London's Pulse: Medical Officer of Health reports 1848-1972

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St James's 1859

[Report of the Medical Officer of Health for St James's, Westminster]

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diarrhoea carries off but 1 victim in the winter
and spring quarters, but takes 13 in the
summer, and 6 in the autumn quarter. Hooping
cough has its least fatal period during the hot
summer months, and its greatest harvest during
the changeable weather of spring. Scarlet fever
carries off more victims in the autumn and winter
quarters than in the spring and summer, whilst the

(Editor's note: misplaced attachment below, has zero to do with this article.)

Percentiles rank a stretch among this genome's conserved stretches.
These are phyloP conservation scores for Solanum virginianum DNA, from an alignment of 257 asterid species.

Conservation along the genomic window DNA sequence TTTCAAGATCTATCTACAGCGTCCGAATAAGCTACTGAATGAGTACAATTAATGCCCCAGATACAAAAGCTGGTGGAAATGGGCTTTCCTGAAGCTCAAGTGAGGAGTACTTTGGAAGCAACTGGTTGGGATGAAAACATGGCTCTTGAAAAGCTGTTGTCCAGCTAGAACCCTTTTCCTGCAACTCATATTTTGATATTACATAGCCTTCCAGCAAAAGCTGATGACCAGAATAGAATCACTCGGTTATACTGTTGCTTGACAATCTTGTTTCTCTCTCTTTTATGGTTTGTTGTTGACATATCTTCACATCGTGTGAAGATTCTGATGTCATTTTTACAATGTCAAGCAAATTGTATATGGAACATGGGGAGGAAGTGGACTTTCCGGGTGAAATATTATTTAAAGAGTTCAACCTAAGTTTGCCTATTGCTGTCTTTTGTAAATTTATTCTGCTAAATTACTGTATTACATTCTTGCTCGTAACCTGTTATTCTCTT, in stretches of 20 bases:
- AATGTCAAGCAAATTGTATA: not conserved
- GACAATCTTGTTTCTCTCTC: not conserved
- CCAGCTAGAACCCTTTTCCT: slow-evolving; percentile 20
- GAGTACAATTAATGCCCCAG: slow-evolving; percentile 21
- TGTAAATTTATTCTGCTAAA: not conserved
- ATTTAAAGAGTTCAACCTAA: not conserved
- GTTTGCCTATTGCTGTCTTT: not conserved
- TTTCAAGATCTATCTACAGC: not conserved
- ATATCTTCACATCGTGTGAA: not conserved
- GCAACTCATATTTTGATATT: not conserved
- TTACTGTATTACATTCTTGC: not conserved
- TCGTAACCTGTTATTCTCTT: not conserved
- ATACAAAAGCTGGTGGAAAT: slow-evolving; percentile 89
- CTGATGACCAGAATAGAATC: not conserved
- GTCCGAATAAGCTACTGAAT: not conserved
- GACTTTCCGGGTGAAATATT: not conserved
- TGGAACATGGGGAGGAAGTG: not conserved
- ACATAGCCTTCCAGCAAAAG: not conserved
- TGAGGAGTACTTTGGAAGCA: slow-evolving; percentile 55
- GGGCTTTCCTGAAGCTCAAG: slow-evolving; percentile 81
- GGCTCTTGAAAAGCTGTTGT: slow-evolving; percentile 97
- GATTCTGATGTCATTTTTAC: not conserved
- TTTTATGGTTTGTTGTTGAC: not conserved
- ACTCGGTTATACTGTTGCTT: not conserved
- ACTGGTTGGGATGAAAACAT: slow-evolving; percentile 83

spring and summer are most favourable to measles.
Altogether, the spring and the summer quarters are
most favourable to zymotic disease; 76 deaths occur
in these two quarters against 45 in the autumn and
winter. This is confirmatory of the view that the
animal poisons which produce contagious disease
require, like animal and vegetable germs, a certain
amount of temperature to render them active.

The zymotic diseases of the year, distributed over the three districts of the parish, are as follows:—

Names of Disease.St. James's Square.Golden Square.Brewer Street.Total.
Small pox1124
Scarlet Fever & Diphtheria5161031
Hooping Cough58922

Although not the most striking from the number
of its victims, the most alarming of these forms of

The time of the year at which this mortality has occurred will be seen by the Table now presented.

Name of Disease.First Quarter.Second Quarter.Third Quarter.Fourth Quarter.Total.
Small Pox1214
Scarlet Fever1266832
Hooping Cough2151422